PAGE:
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here is the mint ice cream and the last of the chocolate one topped with chocolate sauce. The mint flavor was nice but a little too subtle, next time more mint is in order.

gallery_5404_94_165585.jpg

Elie

E. Nassar
Houston, TX

My Blog
contact: enassar(AT)gmail(DOT)com

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I made a balsamic vinegar and black cherry gelato this weekend and it was very well received. I intend to try it again while cherries are still available and replace the balsamic vinegar with some kirsch.

Anna Nielsen aka "Anna N"

...I just let people know about something I made for supper that they might enjoy, too. That's all it is. (Nigel Slater)

"Cooking is about doing the best with what you have . . . and succeeding." John Thorne

Our 2012 (Kerry Beal and me) Blog

My 2004 eG Blog

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i'm playing with different ice creams for a story and a failed test reminded me of a couple of guidelines: 1) there is such a thing as too much fat, and it's not that much, really--when you start to develop that waxy feeling in the back of your mouth (around 18% butterfat, i find); 2) all flavorings need to be WAY heightened to counteract the effect of the chilling. a base with a subtle, elegant flavor will taste like absolutely nothing when frozen.

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We featured a Lemongrass Cilantro Sorbet last month on Gastronomic Meditations, and the aromas coming from the pan as the milk was heating had me in a frenzy.  (I get really excited about cilantro.  And lemongrass.)

That does sound very tasty, except I don't really like milk. How about coconut milk instead? Anyone ever used that in sorbet or gelato?

-Erik

That's all that's usually used for "ice cream" in Thailand. Very tasty. I don't see why you'd want to dilute it, but please, use real coconut milk, not Coco Loco, that stuff doesn't taste as good as coconut milk that hasn't been homogenized to death. Just warm up a can or two of Chaokoh or Mae Ploy, sweeten to taste with sugar (make it a little sweeter then you would like it to be, it will taste less sweet when it's frozen). Chill it, and then freeze. The thick coconut fat part on top of the milk will be mixed into the ice cream, not to worry. Very easy. Add in young coconut or grated coconut when it's freezing if you want to get fancy. Top with corn, roasted peanuts, hearts of palm, etc. etc. if you like.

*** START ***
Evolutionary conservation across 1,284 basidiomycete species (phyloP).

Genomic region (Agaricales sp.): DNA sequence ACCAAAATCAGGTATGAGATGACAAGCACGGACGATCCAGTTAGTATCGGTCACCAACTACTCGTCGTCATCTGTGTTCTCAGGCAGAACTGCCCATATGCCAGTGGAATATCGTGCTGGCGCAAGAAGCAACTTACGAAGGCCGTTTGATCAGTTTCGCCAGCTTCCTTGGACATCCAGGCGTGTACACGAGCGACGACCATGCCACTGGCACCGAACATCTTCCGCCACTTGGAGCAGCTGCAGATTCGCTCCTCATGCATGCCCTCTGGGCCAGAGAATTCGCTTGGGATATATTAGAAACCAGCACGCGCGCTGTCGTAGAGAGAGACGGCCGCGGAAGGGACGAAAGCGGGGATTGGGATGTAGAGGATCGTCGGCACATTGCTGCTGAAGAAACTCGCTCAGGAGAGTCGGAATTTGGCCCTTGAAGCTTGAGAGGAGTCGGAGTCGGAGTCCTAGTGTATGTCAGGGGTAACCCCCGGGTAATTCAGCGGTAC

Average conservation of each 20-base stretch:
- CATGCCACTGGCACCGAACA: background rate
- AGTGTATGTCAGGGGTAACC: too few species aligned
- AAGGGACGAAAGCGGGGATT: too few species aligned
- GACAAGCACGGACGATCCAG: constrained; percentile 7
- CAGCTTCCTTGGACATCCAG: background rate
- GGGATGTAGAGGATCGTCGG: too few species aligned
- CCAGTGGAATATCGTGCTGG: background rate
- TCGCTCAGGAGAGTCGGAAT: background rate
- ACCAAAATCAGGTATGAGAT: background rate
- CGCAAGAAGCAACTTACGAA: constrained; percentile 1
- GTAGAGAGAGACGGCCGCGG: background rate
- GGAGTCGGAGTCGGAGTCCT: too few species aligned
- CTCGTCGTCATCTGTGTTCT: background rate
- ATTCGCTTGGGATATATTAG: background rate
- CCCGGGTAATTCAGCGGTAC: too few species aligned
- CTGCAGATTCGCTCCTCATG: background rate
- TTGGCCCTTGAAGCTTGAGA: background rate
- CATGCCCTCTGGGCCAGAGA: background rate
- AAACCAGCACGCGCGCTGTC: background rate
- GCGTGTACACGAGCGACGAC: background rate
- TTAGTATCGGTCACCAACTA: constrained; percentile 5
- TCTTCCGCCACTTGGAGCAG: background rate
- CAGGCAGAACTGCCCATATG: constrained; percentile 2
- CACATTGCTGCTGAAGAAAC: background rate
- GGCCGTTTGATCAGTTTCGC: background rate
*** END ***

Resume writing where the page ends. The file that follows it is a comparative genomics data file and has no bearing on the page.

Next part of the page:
regards,

trillium

Edited by trillium (log)
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I made this ice cream - fresh strawberry - http://www.epicurious.com/recipes/recipe_views/views/105139

this weekend

This is one of the best basic recipes I have ever used for IC. I started using it a couple of summers ago after Mayhaw Man (I think) did his blog and raved about this ice cream. It is very creamy without being eggy.

I made it all the night before, let the strawberry custard sit in the fridge to get really cold, and churned in the icecream maker while we were cleaning up after the main course. Took about 20 minutes. Servied with decedent chocolate brownies

I am going to start experimenting with substituting other fresh fruits for the strawberries - raspberries, blackberries, etc.

Highly recommended. :biggrin:

Life is short, eat dessert first